Career Test Resources

Career Test - Tips on Employment Tests and Questionnaires
Whether you are interested in advancing your career or moving into a new one, professionally developed career tests can be a good way to ascertain the right move for you. These can be anything from short online quizzes to gauge the best jobs for you to professionally administered exams where your skills and psychology are detailed in a comprehensive report.

Although being tested tends to suggest being judged, many tests are designed only to identify, not evaluate your skills, traits, talents or motivation, and therefore have no intrinsic "pass/fail" dimension or purpose. Nonetheless, once identified by a test, aspects of your performance or potential gauged by the test may be used in competitive screening, if selection of candidates is based on the categories and measures a given test incorporates.
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A career test assesses an individual's personal and professional qualities, knowledge, skills, and/or aptitude. Such an analysis helps a person get a sense of clarity about what the best job might be for their personal motivations and characteristics.

Among the testing tools available is the questionnaire, which is usually a set of 40 to 100 questions. Generally the basic aim of the test is to identify, draw inferences from or evaluate, among other things, attitudes or motivation. Examples include personality and preference questionnaires.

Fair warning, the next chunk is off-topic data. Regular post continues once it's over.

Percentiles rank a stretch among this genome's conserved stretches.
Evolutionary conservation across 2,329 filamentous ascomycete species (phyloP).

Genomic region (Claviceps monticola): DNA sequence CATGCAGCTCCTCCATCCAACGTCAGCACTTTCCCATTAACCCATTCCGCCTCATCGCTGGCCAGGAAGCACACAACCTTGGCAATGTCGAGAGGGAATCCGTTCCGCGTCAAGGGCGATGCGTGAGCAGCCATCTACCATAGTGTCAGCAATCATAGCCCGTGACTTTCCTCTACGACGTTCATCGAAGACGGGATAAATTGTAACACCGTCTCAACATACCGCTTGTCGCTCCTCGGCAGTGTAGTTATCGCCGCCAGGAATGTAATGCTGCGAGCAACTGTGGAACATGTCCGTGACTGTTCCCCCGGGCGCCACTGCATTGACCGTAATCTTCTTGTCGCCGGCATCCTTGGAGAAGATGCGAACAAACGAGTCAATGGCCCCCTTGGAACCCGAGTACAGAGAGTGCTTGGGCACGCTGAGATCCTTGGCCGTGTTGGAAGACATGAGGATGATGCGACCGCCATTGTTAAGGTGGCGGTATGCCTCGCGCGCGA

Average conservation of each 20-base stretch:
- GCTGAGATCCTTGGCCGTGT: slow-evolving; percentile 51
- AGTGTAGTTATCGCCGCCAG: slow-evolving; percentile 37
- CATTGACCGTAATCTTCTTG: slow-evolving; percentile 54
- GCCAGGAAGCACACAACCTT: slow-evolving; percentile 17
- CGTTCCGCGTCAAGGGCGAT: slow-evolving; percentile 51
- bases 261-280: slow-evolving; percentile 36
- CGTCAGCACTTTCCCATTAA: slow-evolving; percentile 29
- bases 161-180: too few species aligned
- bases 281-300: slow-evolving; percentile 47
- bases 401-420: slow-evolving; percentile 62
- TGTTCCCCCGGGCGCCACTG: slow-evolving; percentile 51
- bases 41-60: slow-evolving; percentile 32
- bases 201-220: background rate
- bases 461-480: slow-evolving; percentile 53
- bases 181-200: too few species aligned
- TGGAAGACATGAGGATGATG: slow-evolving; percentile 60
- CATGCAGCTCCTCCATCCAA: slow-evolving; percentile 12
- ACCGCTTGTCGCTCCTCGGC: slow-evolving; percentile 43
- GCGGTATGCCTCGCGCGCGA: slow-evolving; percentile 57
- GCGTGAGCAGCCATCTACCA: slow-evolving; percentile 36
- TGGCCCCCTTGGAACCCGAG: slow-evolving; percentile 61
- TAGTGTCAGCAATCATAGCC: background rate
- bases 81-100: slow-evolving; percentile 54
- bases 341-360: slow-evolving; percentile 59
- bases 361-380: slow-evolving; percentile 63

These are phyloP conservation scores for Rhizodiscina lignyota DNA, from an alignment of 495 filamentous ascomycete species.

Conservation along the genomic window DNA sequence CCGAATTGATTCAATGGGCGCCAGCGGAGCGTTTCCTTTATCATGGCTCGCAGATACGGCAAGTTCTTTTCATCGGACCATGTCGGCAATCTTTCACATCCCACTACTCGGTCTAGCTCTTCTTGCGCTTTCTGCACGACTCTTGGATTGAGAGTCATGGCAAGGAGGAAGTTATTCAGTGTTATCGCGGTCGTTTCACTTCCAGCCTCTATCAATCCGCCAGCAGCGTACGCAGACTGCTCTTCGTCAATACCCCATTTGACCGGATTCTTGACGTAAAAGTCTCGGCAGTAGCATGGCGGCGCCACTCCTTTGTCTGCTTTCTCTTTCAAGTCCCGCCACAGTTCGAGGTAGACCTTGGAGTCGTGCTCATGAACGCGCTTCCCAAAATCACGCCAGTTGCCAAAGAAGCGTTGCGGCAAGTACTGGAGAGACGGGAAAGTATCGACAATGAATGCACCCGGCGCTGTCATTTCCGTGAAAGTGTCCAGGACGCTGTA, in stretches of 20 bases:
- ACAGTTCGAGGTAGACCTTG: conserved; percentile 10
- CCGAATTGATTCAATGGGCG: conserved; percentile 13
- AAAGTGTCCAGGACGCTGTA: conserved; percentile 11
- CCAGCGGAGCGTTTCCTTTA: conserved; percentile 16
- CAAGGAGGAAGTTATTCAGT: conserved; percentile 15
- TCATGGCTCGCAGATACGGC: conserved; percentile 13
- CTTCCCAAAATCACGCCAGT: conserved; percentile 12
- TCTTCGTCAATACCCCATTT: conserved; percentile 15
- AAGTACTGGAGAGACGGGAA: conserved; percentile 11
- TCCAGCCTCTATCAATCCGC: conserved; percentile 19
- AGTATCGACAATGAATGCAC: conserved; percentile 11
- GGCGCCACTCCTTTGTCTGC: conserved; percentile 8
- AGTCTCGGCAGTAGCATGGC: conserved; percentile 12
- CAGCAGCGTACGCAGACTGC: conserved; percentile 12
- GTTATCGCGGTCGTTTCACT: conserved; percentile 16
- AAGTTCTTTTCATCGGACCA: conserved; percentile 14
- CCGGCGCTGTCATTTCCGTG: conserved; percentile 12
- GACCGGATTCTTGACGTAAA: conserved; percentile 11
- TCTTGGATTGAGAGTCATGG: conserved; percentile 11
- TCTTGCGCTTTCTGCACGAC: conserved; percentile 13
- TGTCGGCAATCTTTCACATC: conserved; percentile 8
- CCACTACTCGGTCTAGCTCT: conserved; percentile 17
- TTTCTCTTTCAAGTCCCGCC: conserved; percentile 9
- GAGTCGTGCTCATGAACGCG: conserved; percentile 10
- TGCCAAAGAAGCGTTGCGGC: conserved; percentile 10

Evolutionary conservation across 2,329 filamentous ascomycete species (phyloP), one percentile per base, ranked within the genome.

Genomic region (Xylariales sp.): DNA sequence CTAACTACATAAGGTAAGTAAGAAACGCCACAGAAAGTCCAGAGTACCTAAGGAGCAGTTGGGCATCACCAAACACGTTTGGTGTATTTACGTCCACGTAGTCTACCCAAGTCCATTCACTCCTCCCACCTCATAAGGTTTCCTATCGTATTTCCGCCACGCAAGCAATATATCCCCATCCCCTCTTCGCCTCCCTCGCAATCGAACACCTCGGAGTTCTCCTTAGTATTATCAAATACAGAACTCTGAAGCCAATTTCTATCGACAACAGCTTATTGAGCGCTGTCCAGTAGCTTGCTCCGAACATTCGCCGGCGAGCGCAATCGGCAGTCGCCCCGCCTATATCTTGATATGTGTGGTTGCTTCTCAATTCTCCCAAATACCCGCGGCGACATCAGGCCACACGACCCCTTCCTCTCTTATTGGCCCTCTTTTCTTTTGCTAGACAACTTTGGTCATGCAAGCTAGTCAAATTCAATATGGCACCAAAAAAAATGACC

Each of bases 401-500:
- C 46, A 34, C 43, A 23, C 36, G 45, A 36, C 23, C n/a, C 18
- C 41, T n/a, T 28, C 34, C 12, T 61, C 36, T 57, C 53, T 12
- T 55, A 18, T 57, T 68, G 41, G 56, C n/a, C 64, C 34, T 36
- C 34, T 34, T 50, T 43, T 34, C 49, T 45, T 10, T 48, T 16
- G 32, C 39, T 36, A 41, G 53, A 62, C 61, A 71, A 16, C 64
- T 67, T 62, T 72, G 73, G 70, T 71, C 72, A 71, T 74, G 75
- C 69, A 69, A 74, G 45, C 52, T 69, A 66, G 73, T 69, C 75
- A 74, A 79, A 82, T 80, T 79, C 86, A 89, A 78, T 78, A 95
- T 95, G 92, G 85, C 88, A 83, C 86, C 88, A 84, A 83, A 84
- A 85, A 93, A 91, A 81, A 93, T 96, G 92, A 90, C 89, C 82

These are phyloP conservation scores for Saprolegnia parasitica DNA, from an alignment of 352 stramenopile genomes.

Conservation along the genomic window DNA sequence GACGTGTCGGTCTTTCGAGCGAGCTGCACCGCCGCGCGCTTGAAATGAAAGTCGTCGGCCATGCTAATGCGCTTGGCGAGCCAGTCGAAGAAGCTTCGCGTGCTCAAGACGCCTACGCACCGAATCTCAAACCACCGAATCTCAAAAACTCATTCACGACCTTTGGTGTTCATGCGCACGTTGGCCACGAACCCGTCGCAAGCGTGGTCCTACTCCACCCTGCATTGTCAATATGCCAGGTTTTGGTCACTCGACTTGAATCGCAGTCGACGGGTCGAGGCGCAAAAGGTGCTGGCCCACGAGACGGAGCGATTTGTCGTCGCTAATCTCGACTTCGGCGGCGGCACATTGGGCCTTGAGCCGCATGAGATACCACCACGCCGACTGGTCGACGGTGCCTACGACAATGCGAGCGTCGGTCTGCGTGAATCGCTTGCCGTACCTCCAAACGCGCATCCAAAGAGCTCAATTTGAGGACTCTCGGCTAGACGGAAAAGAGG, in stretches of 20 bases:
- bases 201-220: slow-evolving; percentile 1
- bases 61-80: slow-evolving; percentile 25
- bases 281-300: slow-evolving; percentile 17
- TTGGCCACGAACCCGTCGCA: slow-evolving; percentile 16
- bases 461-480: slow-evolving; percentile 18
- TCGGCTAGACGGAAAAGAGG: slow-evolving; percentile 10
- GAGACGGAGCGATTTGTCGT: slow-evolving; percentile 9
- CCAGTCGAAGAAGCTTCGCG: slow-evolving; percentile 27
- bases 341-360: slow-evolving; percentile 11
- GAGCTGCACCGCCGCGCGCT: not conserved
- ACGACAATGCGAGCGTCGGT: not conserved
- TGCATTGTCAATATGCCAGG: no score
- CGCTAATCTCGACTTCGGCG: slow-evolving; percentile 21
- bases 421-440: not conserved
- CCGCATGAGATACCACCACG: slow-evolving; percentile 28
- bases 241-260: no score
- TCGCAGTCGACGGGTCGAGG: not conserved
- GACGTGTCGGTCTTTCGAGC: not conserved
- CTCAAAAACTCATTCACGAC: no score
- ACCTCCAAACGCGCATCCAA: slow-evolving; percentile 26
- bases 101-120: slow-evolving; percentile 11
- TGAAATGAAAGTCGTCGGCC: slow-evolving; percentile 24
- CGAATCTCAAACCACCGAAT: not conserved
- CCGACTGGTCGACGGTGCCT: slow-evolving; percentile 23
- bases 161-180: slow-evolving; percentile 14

Job tests are meant to direct a person's career aspirations towards the path he or she will excel in. The test results indicate traits and capabilities of an individual well-suited for a particular career. There are normally three types of tests. They are personality tests, interest tests, skill tests and multi-purpose tests. The first category result reveals an individual's soft skills and temperament, e.g., communication style when in different social environments. Interest-test results help to identify one's true passion for a definite industry. Personality tests probe deeply into the psyche to unearth traits that can significantly impact job suitability and performance. Finally, multi-purpose tests represent a combination of all the other three kinds. Test questions are commonly multiple-choice and timed, which can, intentionally or not, introduce an element of time-pressure that can serve as another applicant-screening layer.

These tests can range from highly structured examinations monitored and administered by a psychologist to very simple career quizzes online or in magazines, performed mostly for entertainment. Because the more sophisticated career tests often require a substantial personal cash outlay, post-testing explanation and interpretation, great care should be taken when selecting the professional to administer the test, as well as when selecting the test itself.